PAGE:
‘Snapshot from a previous era’: Victorian universities rise in world rankings
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Victorian universities continue to climb global rankings but are forecast to face a grim few years as Australia’s borders remain closed to international students.
The University of Melbourne is one of the top 40 universities in the world, according to one of the most prominent global university ranking tables, while RMIT, Swinburne and La Trobe also improved their positions.
But Victoria’s biggest university, Monash, has moved down in the latest QS World University Rankings, as have Deakin and Victoria universities.
London higher education analysts QS compared more than 1700 universities around the world and ranked them according to academic reputation, employer reputation, citations per faculty, faculty-to- student ratio, and proportion of students and staff who are from other countries.
QS director of research Ben Sowter said Australia’s success in the rankings was based on “outstanding research impact and high levels of internationalisation”.
But Mr Sowter warned that falls in international enrolments, particularly from Australia’s two biggest markets, China and India, would not only present a financial threat to universities but “jeopardise the intellectual diversity and exchange that is causing Australia’s institutions to thrive”.
University of Melbourne higher education expert Frank Larkins said the results captured a boom period for local universities, but the outlook was gloomy as Australia endured its second year of COVID-19 border closures.
“In the period 2010 to 2019, Australian universities did exceptionally well compared with international competitors,” Professor Larkins said. “2020 was very challenging and 2021 and 2022 will be even more difficult.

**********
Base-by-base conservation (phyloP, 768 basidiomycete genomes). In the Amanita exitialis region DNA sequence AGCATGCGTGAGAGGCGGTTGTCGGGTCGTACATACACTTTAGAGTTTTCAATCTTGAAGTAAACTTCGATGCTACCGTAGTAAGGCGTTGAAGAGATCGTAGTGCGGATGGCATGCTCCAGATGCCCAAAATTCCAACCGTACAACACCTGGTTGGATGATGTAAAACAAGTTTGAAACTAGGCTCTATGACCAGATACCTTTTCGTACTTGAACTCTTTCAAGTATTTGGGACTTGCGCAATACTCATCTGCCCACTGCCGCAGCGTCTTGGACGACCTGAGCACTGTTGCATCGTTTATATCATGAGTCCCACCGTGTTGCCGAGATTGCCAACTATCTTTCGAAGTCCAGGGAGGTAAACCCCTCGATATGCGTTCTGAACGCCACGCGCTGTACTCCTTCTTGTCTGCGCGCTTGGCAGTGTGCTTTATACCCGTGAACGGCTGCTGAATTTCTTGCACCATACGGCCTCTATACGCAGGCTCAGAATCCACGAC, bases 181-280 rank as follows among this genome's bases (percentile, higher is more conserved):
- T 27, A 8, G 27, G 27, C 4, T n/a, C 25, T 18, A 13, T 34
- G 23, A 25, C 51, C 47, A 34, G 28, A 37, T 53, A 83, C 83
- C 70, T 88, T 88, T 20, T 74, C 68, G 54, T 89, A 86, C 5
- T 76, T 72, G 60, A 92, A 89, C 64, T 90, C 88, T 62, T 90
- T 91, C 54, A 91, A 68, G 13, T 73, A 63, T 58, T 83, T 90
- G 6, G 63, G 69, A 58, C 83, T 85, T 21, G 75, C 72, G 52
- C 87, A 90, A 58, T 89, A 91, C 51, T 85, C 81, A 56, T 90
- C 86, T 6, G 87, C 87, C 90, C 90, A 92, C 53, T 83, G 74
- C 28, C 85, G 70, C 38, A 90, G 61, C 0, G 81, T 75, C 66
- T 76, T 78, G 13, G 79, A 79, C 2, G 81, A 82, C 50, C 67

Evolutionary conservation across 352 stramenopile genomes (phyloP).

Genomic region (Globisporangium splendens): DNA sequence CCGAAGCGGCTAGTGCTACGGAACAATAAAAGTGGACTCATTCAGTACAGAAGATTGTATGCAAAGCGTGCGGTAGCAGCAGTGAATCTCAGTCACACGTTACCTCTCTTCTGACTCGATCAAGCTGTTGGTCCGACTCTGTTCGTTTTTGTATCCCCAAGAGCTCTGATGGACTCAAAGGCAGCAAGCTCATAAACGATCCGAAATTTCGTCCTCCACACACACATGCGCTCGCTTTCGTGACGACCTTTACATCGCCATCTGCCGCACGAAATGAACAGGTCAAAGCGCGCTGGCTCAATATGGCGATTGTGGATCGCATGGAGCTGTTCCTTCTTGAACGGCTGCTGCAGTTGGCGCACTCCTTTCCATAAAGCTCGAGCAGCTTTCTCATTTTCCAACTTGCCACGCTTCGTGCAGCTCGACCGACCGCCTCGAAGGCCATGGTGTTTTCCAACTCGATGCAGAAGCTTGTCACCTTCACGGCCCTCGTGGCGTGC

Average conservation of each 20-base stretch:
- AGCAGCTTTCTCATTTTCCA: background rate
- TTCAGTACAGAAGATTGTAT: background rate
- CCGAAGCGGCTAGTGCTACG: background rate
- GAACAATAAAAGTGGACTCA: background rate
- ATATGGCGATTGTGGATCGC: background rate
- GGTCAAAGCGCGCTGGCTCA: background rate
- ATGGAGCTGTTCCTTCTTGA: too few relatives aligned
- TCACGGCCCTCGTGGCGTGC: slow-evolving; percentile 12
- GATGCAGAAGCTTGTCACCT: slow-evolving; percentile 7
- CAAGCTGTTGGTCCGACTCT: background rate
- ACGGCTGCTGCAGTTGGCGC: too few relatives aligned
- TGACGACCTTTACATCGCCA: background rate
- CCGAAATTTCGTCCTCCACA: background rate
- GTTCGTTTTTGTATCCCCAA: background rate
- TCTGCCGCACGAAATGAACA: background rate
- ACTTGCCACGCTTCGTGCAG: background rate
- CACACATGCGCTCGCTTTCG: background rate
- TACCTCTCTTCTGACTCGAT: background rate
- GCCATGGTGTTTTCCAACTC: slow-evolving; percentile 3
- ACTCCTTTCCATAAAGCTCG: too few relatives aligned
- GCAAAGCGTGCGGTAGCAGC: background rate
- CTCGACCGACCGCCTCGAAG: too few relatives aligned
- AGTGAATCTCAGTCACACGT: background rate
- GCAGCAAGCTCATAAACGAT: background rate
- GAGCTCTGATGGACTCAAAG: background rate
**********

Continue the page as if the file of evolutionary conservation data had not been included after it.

“[Australian universities] still have an excellent reputation and universities will aim to recover from this situation, but it’s going to be grim for a number of years.”
All Victorian universities asked for voluntary redundancies last year as Australia slammed shut its borders and Prime Minister Scott Morrison told international visitors to go home. More than 7500 people lost their jobs at Victorian public universities in 2020, or 14 per cent of total staff, Professor Larkins and colleague Ian Marshman recently calculated.
In addition, RMIT, Swinburne and La Trobe universities posted multimillion-dollar deficits last year, while Victoria’s other main universities – Melbourne, Deakin, Victoria and Federation – recorded lower surpluses.
Deakin University vice-chancellor Iain Martin recently warned that Victorian international student numbers probably would not recover to pre-pandemic levels until at least 2028.
La Trobe has forecast a $170 million revenue hit this year as international student revenue slumps, while the University of Melbourne has tipped a $290 million shortfall for 2021 alone and losses of close to $900 million over the three years to 2022.
Higher education expert Andrew Norton, from the Australian National University, said the rankings were a snapshot from a previous era and it would take some time before the decline in international students flowed through to university rankings.
Professor Norton said he was not a fan of rankings because they were heavily or entirely based on research, which contributed to a bias within universities towards research over teaching.
“They are also unreliable guides to the undergraduate experience, although they influence international more than domestic students,” he said.
Professor Larkins said rankings had a powerful marketing effect. “If you’re sitting in China or India or Malaysia and you want to send your child to an Australian university and you’re going to have to pay $30,000 to $40,000 a year, you’re going to look for quality.
“So where do you look? The rankings are not perfect, but they actually do influence the decision-making process for many international parents.”
QS ranked 38 Australian universities in this year’s table, the ninth-highest total of any country or territory. Sixteen improved their position, 11 declined, nine were stable, and two – University of the Sunshine Coast and the University of Notre Dame Australia – made their debut.
The country’s highest-ranking university was ANU, at equal 27th. Next was the University of Melbourne (37th), the University of Sydney (38th) and the University of NSW (43rd).
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